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Class series review: An immersive and intriguing remake that shines light on elite privilege- Cinema express

Class series review: An immersive and intriguing remake that shines light on elite privilege

Published: 13th February 2023
Class series review

The Indian film industry has no dearth of stories and content based on caste and class issues. For a while now, filmmakers have come up with a variety of films and shows that portray such issues. The makers of the Hindi series Class, have borrowed the story from the 2018 Spanish series Elite, to talk about the problematic systems and inequalities back here in India. Maintaining the original idea of the story, showrunner Ashim Ahluwalia and his team have ensured that the essence of the series is purely Indian.

Showrunner: Ashim Ahluwalia

Cast: Zeyn Shaw, Anjali Sivaraman, Gurfateh Pirzada, Piyush Khati, Madhyama Segal

Streaming on: Netflix

Just like Elite, Class starts with three working-class children joining Hampton International School (an elite private school) after their government school is destroyed in a fire. Dheeraj (Piyush Khati), Saba (Madhyama Segal) and Balli (Cwaayal Singh) are misfits in a school of pretentious, condescending and haughty students. While the rich brats pick on these students out of their disdain, their lives get entangled in a clash of lifestyles, resentment, envy and sexual attraction.

A few minutes into the series and we are immediately introduced to the Ahuja children Suhani (Anjali Sivaraman) and Veer (Zeyn Shaw), whose father and owner of Ahuja Builders might have been responsible for the arson that kickstarts the series. We also get to know Koel Kalra, Yashika Mehta, Sharan Gujral, and Dhruv Sanghvi as the other rich kids in the school. Faruq and Neeraj are introduced as the brothers of Saba and Dheeraj, respectively.

The series starts with a shot of a dead body of a girl, who we realise by the end of the episode is Suhani Ahuja. The series moves back and forth as Dheeraj starts narrating their lives in Hampton, which is interspersed by the police investigation. While it sticks mostly to the original story offered by Elite, Class incorporates elements that are more relatable and relevant to the Indian audience.

The series deals with a number of issues, ranging from class disparities, caste inequalities, sexuality, drug abuse, mental health and many others in the likes. With the abundance of scenes with nudity, sex and drug abuse, the series resembles Euphoria, with Suhani’s character and backstory being almost synonymous with that of Rue (Zendaya’s character) from Euphoria.

Keeping aside these factors, the series actually pushes for inclusivity with the portrayal of various sexual identities, as well as the difficulties associated with coming out of the closet. While on the one side students of two distinguished classes and castes fight out of disdain, two others of varying backgrounds are shown finding love in each other, and finally being able to come out as queer. This duality and contrasting tones that Class provides give us all the more reason to keep watching.

The world of the rich and the elite always offers a sense of intrigue. The series’ portrayal of most of the male students trying to be the 'alpha male' with bravery and anger issues alike, is acceptable. The fact that they go around with a 'Do you know who my father is?' kind of attitude, is also understandable. However, the idea of minor school children being fully intro drinks, and sex makes it look like a replica of American coming-of-age series revolving around high-school children. While the elite brats of Delhi may actually have a fully functioning sex life and a penchant for drinking, the idea of their parents being fine with it, and maybe even encouraging it is quite superficial.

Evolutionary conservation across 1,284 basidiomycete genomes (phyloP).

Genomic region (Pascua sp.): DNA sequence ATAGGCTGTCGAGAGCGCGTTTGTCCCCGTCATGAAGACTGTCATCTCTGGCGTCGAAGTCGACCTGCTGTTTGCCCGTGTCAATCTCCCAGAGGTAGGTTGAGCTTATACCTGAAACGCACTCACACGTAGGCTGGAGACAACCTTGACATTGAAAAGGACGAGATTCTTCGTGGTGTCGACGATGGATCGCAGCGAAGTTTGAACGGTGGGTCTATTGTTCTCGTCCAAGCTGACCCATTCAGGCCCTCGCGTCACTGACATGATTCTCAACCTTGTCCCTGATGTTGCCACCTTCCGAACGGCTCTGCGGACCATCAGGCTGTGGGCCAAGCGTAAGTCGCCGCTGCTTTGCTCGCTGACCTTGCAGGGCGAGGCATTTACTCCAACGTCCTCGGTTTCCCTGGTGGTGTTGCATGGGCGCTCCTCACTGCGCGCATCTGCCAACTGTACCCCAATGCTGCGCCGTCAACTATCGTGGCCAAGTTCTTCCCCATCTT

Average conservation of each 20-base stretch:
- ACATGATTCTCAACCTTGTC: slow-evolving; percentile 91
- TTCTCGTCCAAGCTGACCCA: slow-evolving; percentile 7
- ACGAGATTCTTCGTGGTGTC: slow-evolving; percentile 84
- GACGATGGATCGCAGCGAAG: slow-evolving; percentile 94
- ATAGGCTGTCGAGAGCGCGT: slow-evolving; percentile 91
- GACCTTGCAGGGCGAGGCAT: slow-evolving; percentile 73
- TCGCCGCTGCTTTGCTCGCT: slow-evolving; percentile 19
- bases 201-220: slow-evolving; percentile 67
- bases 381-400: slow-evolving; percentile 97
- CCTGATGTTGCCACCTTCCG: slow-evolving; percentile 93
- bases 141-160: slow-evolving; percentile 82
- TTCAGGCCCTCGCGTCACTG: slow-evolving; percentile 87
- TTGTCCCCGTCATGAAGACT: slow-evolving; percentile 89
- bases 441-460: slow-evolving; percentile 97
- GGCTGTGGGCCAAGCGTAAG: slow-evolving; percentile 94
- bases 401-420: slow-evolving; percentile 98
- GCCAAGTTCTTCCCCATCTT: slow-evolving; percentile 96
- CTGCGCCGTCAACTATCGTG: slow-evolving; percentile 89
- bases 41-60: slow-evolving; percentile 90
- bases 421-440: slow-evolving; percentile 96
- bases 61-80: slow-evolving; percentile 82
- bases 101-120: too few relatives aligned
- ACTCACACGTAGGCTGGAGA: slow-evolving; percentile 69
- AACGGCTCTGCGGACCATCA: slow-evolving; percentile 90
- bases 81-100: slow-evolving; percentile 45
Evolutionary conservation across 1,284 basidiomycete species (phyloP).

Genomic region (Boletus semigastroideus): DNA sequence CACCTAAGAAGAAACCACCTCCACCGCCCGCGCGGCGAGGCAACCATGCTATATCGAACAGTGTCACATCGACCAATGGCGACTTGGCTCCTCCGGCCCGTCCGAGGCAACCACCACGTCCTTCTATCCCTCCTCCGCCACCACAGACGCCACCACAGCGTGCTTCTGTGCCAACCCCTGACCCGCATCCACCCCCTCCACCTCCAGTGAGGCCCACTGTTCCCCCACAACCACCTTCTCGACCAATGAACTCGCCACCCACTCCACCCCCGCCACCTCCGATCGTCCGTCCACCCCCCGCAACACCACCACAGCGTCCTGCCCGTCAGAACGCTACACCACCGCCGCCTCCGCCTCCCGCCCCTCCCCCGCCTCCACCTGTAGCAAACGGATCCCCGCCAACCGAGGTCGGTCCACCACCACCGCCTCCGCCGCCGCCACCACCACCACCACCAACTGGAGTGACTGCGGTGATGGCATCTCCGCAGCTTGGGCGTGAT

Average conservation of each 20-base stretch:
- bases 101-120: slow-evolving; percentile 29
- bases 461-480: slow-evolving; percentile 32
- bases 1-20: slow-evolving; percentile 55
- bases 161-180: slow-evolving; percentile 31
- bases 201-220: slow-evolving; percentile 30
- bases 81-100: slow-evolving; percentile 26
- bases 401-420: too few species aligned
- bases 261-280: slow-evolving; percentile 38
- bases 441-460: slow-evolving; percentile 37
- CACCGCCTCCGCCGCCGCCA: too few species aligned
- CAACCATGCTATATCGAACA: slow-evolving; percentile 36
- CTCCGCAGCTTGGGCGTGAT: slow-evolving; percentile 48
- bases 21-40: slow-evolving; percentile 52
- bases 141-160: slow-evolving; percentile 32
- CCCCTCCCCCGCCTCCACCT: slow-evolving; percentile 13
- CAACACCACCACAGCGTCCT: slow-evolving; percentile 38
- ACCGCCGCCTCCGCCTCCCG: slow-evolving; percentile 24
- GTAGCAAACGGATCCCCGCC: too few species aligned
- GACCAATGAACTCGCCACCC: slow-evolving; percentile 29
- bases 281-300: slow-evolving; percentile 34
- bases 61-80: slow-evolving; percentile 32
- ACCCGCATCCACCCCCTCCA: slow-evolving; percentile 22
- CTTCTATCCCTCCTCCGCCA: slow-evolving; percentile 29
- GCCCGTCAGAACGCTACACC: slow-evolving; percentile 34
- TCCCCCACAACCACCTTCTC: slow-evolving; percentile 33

Class is also a murder mystery, as much as it is a coming-of-age drama. The quest to find out Suhani’s murderer keeps us on our feet. While the motive for the murder and the murderer is pretty much out of the box, the investigation sequences are underwhelming, and not structured to intrigue the watchers. The investigation in Class, which should have ideally made the audience want to guess, ends up becoming the draggy part of the series. Still, the reveal, in the end, is quite enthralling and rejuvenates the viewer to await the series’ sequel.

With dual lighting showing the difference between the people of varying ranks, the series is strong technically too. The homes of the working class are typically set in a grey shade, while of course, the rich ones are filled with bright colours. The various locations, such as the houses, the Hampton International School, and even the streets of Delhi are captured very well by the cinematographers.

For all those who have watched Elite, Class may come as a repetition, or just as a functional remake of the series. But, for those who haven’t, Class will give you a feeling of contempt and curiosity at the same time. Contempt for the blatant showcase of the privilege of caste and class thoroughly, and curiosity about what happens next. While the murder mystery may be underwhelming for some, the brilliant performance put forth by the young cast members will manage to keep you hooked. 

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